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50 Years Ago

By now it is evident that computer music has come to stay. In the United States it is well established and this state of affairs will surely obtain soon in Europe and in particular Britain. Several installations of one type or another are being brought into existence in this country and recently the British Society for Electronic Music has been formed. Although there is a fair amount of literature on the subject, it has, in general, been confined to “small-time” publication … But here, in this beautifully produced book, we have a broad survey of the subject by several authors … One hundred and thirty-nine pages at 140 shillings might, at first sight, seem rather a large sum to pay, but the book does include four 7-inch records of remarkably good quality. The records complement the book and provide an intriguing and varied programme. The book is a collection of papers based on contributions to the Joint Computer Conference held in the autumn of 1966.

From Nature 13 September 1969

100 Years Ago

Prof. D. E. SMITH has successfully “filled a gap” by writing a booklet on the early history of numbers that will be the delight of the young, and will prove a “mine of interesting information” to many of their elders. Even as a mere “reader” his charmingly written and beautifully illustrated “Number Stories of Long Ago” … is well calculated to sow the good seed … The text also contains problems and tricks designed to amuse and instruct. To these a key, “Number Puzzles before the Log Fire,” has been issued by the publishers, price 6d. Here we find in disguise many friends, both old and new—echoes from Diophantus, Achilles, and the “turtle,” down to products of our modern civilisation, such as :— “A man with $1 wanted $1.25. He pawned the $1 for 75 cents, and then sold the pawnticket for 50 cents. Who lost?” Or again:— “In a certain town 3 per cent. of the inhabitants are one-legged, and half of the others go barefoot. How many shoes are necessary?” It is no doubt well for the civilisation of the future that the answer is “As many shoes as there are people in the town.”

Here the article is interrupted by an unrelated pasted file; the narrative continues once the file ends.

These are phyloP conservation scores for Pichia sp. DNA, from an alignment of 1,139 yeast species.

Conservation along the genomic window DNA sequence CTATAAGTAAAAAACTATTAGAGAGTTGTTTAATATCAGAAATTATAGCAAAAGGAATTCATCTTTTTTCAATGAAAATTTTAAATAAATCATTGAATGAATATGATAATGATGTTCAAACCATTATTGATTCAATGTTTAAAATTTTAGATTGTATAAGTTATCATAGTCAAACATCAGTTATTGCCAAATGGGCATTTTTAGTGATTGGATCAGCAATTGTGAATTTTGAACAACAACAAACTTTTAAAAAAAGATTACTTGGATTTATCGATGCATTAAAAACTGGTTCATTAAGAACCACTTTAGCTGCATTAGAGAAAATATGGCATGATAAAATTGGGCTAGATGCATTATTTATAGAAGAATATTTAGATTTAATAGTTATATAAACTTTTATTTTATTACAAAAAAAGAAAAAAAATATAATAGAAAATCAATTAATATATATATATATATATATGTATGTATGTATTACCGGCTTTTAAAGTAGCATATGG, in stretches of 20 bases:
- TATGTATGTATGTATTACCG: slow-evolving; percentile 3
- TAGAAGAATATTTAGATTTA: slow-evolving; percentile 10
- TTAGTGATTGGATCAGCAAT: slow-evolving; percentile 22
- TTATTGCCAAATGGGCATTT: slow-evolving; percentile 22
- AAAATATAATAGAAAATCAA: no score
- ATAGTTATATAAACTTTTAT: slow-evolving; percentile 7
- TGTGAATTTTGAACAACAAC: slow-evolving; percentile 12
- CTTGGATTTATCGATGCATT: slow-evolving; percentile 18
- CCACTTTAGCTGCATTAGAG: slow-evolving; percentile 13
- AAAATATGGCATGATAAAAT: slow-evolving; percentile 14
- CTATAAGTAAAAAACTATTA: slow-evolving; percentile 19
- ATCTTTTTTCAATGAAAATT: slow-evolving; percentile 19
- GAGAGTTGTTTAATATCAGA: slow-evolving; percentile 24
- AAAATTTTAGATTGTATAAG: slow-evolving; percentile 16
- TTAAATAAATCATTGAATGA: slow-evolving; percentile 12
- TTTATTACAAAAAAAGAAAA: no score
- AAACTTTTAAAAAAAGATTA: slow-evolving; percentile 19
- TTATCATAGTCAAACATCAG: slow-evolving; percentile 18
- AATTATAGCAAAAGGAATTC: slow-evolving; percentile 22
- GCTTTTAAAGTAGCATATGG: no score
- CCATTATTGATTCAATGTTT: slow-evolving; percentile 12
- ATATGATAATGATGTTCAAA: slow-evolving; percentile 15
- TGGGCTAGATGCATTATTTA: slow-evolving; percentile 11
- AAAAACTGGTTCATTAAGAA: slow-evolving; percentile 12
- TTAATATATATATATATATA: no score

From Nature 11 September 1919

doi: https://doi.org/10.1038/d41586-019-02665-7

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